So the next time someone wants you to do something, think hard about who’s asking before you say “yes”.

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Suicide Squad is a Modern Day Bohemian Rhapsody

 

Bohemian Rhapsody is a song composed by Freddy Mercury, and recorded by the rock band, Queen.  It was released in 1975, and has stood the test of time, becoming one of the best selling singles of all time. More recently it has come back into the public’s attention through the new Suicide Squad trailer. So what exactly is the meaning behind the lyrics and its connection to this band of delinquents?

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The word “Bohemian” can either refer to a native or inhabitant of Bohemia or “a person who has informal or unconventional social habits, especially an artist or writer.” The second meaning applies here, and has some bearing on the overall message of both the song and film.

This song is a very emotional tale, and tells the story of someone who usually just goes with the flow and has lived a simple life. However, he has done something terribly wrong and owns up to his crime. He faces jail time (or a death sentence).  He struggles with the realities before him in an epic battle between good and evil in his mind, and ultimately accepts his fate and returns to his past way of thinking that he, must again, go with the way the wind blows.

 

The crime, the confession

The song begins with someone who is disillusioned, confused, and seemingly in shock.  The subject also explains that he’s just a simple boy, and lived life modestly, and usually doesn’t care about life’s ups and downs.  But, now he’s wondering why something so bad has happened to him.

“Is this the real life? Is this just fantasy? Caught in a landslide, no escape from reality. Open your eyes, look up to the skies and see.  I’m just a poor boy, I need no sympathy, because I’m easy come, easy go, a little high, a little low. Anyway the wind blows, doesn’t really matter to me.”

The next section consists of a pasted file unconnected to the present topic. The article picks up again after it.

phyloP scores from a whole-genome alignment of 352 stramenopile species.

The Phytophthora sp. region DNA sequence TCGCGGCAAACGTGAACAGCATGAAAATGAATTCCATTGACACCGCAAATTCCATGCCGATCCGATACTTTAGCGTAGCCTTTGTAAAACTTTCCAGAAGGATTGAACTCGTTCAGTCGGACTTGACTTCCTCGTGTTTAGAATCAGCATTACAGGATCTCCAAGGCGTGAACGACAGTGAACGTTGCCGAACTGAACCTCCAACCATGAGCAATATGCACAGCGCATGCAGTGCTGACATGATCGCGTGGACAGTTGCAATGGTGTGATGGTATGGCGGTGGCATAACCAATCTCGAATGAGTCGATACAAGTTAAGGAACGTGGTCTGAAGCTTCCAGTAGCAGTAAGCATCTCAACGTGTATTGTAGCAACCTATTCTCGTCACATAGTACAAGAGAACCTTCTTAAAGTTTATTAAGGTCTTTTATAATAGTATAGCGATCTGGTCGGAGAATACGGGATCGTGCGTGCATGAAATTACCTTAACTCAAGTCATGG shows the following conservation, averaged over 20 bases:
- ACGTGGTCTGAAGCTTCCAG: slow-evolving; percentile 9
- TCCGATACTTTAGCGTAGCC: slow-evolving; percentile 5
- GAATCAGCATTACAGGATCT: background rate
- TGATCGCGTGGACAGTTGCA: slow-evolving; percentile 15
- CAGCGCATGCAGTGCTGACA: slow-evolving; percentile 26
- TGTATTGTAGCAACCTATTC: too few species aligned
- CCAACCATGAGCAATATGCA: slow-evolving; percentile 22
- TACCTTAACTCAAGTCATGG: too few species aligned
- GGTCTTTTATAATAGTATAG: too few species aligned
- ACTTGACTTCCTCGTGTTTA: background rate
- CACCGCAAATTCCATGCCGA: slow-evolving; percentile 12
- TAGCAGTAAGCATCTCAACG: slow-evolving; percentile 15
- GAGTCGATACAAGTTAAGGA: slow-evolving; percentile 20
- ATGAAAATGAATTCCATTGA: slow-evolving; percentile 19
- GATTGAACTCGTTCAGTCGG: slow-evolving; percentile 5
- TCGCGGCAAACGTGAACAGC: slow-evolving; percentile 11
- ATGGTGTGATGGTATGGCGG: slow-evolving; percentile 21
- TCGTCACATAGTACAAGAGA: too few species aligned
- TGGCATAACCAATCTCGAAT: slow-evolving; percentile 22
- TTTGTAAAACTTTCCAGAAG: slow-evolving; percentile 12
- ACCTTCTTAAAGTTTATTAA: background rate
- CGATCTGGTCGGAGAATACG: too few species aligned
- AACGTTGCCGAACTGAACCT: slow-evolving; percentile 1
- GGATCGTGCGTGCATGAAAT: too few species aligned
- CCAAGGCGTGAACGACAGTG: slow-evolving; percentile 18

Then, comes the explanation for his feelings.  A confession. Just pure truth.

Mama, just killed a man. Put a gun against his head, pulled my trigger, now he’s dead. Mama, life had just begun, but now I’ve gone and thrown it all away.

This can be connected to Deadshot’s dilemma, an assassin by trade but a family man at heart who will do anything to keep his daughter safe. Not sure if she’ll show up in the film but she plays a major role in his life in the DC Comic Universe.

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The boy now explains that he has to go face the music for his crime. Probably a jail cell. Maybe the executioner.

Mama, ooo, didn’t mean to make you cry, if I’m not back again this time tomorrow, carry on, carry on, as if nothing really matters. Too late, my time has come, sends shivers down my spine, body’s aching all the time. Goodbye, everybody I’ve got to go, gotta leave you all behind and face the truth.  Mama, ooo (anyway the wind blows). I don’t want to die, I sometimes wish I’d never been born at all.

 

It’s not over till the fat lady sings

After a moving guitar solo, that further iterates the despair he is feeling, things get a bit crazy. Facing imminent death can do that to people.  This section depicts the struggle between symbols of good and evil within his mind. The song proceeds with the operatic section.

First, he explains that he feels like a clown, just a fool before his “court” or his mental judgement. A Scaramouch is a clown-like character from classical Italian comedy, often depicted as a coward. I think we can all figure out who the clown is in this bunch.